Ex-President Jerry John Rawlings has had enough. Yesterday, he denied ever using drugs and threatened to go to court over the allegations contained in the infamous Wikileaks cables suggesting he was once hooked to drugs.
The ex-president considers the Wikileaks reports on him as attempts at smearing his reputation of some 19 years standing at the helm of the country’s affairs.
He has accordingly asked his lawyers to consider a court action against those who spread the contents of the leaks which denigrate him.
The leaked reports titled ‘A CLOSE LOOK AT GHANA’S PRESIDENT RAWLINGS’, was dispatched from American Embassy in Accra in July 1997 and distributed to the USA Secretary of State, Washington DC, and to American embassies in Abidjan, Ouagadougou, Coutonou, The Hague, and Lome under ‘classified confidential’ section and signed by Edward Brynn.
In summary, the cables on Rawlings alleged that “Princen’s spouse, a trained social worker, saw incontrovertible evidence of drug use by the president.”
The former president has, however, denied this particular allegation.
The cables also claimed; “Princen noticed what all of us observe as interlocutors: Rawlings’ incredible inability to recall names, even those of advisers constantly at his elbow”.
In addition, it noted, “the larger impression, however, was that President Rawlings was not well informed of recent unsettling economic trends.”
However, an unimpressed former President Rawlings issued a statement through his office yesterday to the media, stating, “We wish to state categorically that President Rawlings is not and has never been a drug user and this office takes particular offence to attempts to mar the character and reputation of President Rawlings who dutifully served as the Head of State of Ghana for 19 years.”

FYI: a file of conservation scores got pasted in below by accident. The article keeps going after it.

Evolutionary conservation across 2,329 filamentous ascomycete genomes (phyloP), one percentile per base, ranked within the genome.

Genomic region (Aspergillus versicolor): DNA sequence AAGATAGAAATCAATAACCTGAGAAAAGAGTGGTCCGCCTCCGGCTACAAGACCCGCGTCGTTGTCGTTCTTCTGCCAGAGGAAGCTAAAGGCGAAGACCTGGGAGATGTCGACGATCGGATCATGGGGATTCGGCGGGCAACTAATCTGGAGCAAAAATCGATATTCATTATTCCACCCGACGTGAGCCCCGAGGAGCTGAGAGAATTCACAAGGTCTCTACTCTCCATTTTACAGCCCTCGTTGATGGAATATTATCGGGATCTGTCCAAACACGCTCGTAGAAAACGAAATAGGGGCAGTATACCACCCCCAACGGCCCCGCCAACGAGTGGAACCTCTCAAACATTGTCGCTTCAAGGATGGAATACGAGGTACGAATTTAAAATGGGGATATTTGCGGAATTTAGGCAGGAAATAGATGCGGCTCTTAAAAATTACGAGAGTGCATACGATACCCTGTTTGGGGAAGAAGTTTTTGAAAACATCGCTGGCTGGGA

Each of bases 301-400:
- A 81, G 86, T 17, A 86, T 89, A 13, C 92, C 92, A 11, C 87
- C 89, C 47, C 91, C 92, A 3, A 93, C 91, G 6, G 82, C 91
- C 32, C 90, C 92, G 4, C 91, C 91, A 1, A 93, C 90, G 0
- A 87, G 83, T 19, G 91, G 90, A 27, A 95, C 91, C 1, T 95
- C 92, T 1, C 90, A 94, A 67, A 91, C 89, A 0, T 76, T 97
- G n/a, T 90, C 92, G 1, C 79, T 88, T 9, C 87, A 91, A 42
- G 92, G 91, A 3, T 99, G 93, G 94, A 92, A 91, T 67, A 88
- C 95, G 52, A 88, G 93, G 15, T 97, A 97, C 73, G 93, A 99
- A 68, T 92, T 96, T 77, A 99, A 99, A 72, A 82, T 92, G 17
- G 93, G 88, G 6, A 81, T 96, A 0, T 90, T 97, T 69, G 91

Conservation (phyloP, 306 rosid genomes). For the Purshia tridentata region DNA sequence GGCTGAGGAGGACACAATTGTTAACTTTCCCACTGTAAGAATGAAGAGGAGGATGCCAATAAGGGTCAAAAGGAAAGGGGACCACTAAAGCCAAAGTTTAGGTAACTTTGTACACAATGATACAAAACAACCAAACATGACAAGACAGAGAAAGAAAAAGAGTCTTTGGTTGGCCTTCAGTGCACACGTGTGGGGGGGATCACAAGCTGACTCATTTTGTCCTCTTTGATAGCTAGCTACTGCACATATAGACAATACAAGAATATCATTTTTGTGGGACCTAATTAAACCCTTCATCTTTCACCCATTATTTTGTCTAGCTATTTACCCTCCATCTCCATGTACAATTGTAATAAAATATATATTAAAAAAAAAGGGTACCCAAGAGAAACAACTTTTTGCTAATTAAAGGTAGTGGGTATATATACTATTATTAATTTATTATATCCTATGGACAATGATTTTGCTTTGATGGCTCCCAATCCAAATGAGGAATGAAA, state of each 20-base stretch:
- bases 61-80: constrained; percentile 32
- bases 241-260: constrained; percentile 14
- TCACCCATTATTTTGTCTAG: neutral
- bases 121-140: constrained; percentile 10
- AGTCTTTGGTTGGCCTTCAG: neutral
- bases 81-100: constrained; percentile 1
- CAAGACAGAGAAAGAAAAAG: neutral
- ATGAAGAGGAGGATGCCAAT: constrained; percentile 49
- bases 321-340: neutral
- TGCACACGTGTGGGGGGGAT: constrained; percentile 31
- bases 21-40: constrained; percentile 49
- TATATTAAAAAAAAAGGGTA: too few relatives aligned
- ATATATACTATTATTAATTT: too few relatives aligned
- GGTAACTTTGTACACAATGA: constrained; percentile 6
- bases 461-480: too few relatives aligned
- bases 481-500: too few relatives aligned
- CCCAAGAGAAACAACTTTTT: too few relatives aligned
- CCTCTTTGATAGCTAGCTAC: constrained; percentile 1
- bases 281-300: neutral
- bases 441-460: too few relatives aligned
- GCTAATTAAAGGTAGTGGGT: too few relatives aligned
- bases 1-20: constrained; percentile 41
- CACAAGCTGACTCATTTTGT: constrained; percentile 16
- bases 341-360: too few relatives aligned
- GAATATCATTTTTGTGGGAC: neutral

Mr. Rawlings has, in view of the now widespread reproduction of the cables by the media, warned those he described as “third users” to be wary of possibly being dragged to court over libel.
“Third party users of the leaked cables are cautioned that the information therein is false, not privileged and can be the subject of libel and slander,” Rawlings warned, adding, “We have instructed our legal counsel to take due note and act accordingly.”
It is one high-profile reaction from the Wikileaks allegations sweeping across the country since it began making worrying headlines in the past few days.
The office of the ex-president’s reaction was contained in a statement released in the heat of the leaks which appear to have something for every politician in the country.
Appearing to cast doubts on the authenticity of the leaks, the office stated, “The attention of the Office of President Rawlings has been drawn to a series of leaked diplomatic cables purported to originate from the United States Embassy.”
Mr. Rawlings’s office described as untrue the allegation that the ex-president ever had a meeting with then outgoing Ambassador of the Netherlands to Ghana in 1997, Mr. Hein Princen and his wife.
President Rawlings, the statement stated, had four, and not six children as claimed by Mr. and Mrs. Princen, “a fact that is well known and within the public domain”.
“The comments by Mr. and Mrs. Princen as contained in the leaks were unfounded, baseless, malicious and a smear on medically and scientifically established processes; as are actions of a section of the media and this office intends to see this matter through to its logical conclusion,” the statement warned.
The Wikileaks cables have literally set the local political terrain on fire as all manner of revelations attributable to high-profile politicians and media persons make the rounds.
Ever since the leaks hit town, the media has been awash with various disclosures and interpretations regarding the contents.
Source: A.R. Gomda
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